SPOKANE, Wash. - OMG, LOL, BRB...sounds like something your kids text message you? What if those texts showed up on your child's homework?
As more and more "textisms" show up on essays and papers, KHQ takes a look at the effects texting has on literacy in the classroom. Is the need to abbreviate undoing all the grammar and spelling students have learned over the years? Or is this language's natural evolution?
In the digital age, teenagers regularly scrap the English dictionary for a new dialect: "Textese" or "Text-speak." Textese drops consonants, vowels, and punctuation, and uses letters and numbers interchangeably.
"Me and my friends have created our own language," On Track Academy student Marie Townsend said. "My texts are mostly just texting language. I do mix some actual words in there but I don't use punctuation."
Shadle High School senior Rebecca Mohr said, "I think its just of a fun thing that people enjoy, the shortness and the quickness."
According to a Nielson study, teens aged 13 to 17 send and receive 3,339 text messages per month. Teenage girls like Townsend and Mohr receive more than 4,000.
"I'm texting all through the day, non-stop until I go to bed," Townsend said. "Sometimes, even right before I go to bed, I'm texting."
Mohr also admitted to texting throughout the day but, for the record, said she spells out all of her texts in complete sentences. At this rate, was it only a matter of time before OMG and IDK replaced English in classrooms?
Or worse: is texting the death of the English language?
Chewelah High School English Literature teacher Mr. Michael Schut said tees "feel like they have clearly separated in their mind when they're texting and when they're writing, and they don't see any problems with it blending or bleeding over. I do."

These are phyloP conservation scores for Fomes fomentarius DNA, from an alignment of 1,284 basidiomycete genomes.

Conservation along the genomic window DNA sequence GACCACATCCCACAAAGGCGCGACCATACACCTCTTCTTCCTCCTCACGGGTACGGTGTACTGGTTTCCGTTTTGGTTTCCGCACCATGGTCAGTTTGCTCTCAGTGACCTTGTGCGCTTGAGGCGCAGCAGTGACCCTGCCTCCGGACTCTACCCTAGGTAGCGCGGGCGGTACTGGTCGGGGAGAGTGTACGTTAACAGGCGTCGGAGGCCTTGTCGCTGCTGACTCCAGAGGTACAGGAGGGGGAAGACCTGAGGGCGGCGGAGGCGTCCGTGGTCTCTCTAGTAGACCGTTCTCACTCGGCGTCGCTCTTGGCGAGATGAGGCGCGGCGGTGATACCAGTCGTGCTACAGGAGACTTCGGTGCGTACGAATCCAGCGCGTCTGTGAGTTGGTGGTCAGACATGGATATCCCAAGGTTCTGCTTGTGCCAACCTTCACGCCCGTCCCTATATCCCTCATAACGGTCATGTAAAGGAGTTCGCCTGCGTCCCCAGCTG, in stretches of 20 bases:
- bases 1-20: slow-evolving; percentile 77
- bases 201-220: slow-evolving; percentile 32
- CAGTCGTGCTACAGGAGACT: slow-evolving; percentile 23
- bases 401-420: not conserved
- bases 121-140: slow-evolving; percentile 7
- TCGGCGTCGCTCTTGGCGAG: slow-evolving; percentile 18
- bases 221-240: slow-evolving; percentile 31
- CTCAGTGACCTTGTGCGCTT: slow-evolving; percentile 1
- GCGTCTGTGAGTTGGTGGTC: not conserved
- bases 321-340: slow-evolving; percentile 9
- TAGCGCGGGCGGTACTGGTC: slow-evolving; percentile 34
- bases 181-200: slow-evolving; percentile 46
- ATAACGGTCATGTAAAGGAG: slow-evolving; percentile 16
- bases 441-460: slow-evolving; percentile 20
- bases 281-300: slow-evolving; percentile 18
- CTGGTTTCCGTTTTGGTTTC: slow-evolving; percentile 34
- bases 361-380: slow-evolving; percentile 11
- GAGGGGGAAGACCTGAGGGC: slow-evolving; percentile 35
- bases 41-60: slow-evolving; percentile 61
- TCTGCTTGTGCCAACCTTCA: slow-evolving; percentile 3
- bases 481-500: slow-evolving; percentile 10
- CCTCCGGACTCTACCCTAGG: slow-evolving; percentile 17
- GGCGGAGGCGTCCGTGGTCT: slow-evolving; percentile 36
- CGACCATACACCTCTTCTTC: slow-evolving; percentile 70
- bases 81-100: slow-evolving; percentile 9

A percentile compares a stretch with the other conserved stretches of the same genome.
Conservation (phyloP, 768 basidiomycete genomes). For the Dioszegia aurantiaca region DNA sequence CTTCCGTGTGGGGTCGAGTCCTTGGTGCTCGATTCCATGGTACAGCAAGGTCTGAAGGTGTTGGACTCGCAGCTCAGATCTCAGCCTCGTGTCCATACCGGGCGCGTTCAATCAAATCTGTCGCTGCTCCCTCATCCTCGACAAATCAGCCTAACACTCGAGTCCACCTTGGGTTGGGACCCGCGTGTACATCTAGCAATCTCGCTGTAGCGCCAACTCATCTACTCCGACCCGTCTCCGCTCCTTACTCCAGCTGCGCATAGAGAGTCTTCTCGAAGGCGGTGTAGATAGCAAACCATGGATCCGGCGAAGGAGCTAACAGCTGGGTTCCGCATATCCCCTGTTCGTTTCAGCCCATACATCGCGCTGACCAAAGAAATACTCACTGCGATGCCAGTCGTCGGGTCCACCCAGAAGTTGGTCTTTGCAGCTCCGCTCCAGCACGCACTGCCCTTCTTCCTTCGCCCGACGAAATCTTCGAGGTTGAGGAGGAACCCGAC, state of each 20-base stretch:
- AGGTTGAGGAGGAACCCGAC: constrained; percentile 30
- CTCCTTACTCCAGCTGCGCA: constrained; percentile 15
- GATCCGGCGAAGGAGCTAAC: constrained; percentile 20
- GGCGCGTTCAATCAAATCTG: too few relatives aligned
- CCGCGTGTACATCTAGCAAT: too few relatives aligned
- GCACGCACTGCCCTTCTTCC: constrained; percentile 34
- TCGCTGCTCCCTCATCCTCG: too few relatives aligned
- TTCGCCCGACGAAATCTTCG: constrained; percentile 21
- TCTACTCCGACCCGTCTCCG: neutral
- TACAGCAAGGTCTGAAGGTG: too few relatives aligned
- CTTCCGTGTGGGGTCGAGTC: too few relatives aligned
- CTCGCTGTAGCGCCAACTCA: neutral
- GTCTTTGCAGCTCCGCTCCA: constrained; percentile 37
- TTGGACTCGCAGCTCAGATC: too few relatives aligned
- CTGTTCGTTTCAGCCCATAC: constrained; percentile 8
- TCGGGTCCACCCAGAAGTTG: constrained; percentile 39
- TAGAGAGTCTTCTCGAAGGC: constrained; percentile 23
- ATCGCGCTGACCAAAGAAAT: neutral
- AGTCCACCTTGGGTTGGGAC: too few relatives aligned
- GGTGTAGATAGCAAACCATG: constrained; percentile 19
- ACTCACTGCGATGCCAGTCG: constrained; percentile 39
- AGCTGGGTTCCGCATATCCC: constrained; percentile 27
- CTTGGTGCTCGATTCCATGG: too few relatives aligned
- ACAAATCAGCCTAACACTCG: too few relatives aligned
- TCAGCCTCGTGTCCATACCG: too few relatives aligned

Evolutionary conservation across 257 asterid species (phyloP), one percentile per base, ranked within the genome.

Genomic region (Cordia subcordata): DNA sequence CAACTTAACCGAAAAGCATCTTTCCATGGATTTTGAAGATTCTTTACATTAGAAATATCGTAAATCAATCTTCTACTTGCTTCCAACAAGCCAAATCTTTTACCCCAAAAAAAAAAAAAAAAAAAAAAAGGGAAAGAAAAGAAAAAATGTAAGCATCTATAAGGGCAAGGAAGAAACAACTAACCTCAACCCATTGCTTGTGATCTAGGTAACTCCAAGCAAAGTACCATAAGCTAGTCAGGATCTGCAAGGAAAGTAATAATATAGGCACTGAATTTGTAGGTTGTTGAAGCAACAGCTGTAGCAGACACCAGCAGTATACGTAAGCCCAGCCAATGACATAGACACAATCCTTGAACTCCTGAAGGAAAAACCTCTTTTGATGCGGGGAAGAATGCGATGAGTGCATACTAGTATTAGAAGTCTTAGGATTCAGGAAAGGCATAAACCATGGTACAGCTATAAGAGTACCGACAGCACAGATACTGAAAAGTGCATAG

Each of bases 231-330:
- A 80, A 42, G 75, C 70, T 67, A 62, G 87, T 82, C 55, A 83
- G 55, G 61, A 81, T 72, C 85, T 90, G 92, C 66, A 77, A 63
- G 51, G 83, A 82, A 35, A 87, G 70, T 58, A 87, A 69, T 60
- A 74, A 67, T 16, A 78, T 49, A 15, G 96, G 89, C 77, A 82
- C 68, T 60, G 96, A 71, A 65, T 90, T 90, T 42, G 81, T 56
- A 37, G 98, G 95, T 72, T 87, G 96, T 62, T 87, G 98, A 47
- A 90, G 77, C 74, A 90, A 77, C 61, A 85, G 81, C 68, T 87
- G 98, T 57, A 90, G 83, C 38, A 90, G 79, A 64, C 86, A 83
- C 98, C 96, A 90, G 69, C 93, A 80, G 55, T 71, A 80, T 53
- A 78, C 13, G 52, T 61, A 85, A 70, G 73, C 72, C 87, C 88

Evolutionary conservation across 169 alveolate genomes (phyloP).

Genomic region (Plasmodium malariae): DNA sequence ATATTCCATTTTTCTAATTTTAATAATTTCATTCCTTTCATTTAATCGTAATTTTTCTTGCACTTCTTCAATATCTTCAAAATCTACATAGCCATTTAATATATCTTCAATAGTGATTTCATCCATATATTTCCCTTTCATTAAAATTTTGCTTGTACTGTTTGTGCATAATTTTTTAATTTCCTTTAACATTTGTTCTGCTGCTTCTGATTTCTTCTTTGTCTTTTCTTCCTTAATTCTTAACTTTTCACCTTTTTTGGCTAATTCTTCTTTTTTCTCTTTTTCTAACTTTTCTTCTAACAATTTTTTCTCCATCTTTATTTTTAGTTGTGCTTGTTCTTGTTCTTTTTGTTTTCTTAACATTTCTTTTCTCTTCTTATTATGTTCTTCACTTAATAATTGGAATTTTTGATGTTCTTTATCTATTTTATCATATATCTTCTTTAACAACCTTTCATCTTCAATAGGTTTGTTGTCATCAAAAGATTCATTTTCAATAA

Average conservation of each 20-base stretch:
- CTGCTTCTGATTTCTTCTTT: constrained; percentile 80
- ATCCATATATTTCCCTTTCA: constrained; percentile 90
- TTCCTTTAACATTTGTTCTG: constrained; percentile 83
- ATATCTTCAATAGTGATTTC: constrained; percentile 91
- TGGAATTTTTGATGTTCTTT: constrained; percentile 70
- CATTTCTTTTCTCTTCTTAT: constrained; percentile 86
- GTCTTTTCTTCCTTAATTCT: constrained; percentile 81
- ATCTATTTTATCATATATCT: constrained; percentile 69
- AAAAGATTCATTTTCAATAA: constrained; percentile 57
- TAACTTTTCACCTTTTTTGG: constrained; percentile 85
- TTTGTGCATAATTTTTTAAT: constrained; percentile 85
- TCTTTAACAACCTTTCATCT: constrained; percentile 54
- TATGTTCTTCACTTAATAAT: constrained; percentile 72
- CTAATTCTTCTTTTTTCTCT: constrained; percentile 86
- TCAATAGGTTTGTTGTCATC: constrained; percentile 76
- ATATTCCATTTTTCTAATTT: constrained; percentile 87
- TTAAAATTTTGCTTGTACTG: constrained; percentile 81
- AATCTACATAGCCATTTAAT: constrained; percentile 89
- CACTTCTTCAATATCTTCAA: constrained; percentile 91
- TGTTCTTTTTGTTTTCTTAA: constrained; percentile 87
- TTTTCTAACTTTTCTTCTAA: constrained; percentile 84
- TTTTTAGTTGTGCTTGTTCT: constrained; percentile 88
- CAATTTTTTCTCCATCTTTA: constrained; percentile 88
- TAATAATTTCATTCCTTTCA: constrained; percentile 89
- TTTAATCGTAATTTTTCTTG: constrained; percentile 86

In his classes of juniors and seniors, Mr. Schut teaches literary classics from Orwell to Shakespeare. But of essays he expects to be rich with literary devices, Schut said 10 percent are red-inked because of Textese.
"I see it probably most prevalent is the absence of punctuation and capitalization," he said. "Often times if I'm looking at rough drafts, all of a sudden there will be spaces of just no punctuation, no capitalization, no commas."
A recent study published in Australia found that texting teens performed faster on tests but were also more prone to error. What's more, Mr. Schut found that constant texting distracts students from developing their formal reading and writing skills.
"My biggest concern is that they could be better writers than they are because they're not using those formal writing skills enough," Schut said.
Others like the author of "Txtng: The Gr8 Db8" argues texting actually makes young people better communicators, not worse. Townsend is proof. For all her texting banter, she is also a published author.
"Just because you're a texter or if you text a lot, it doesn't mean that you can't write well-written essays or you can't, for example, write a book," Townsend said. "You can, as long as you can balance it out, and separate your grammar from the texting."
To most teens, texting is not the death of an old language but the birth of a new one. The key, Townsend believes, is to be fluent in both.
In that case, students will have language skills that could give William and Webster a Rn 4 thr $$.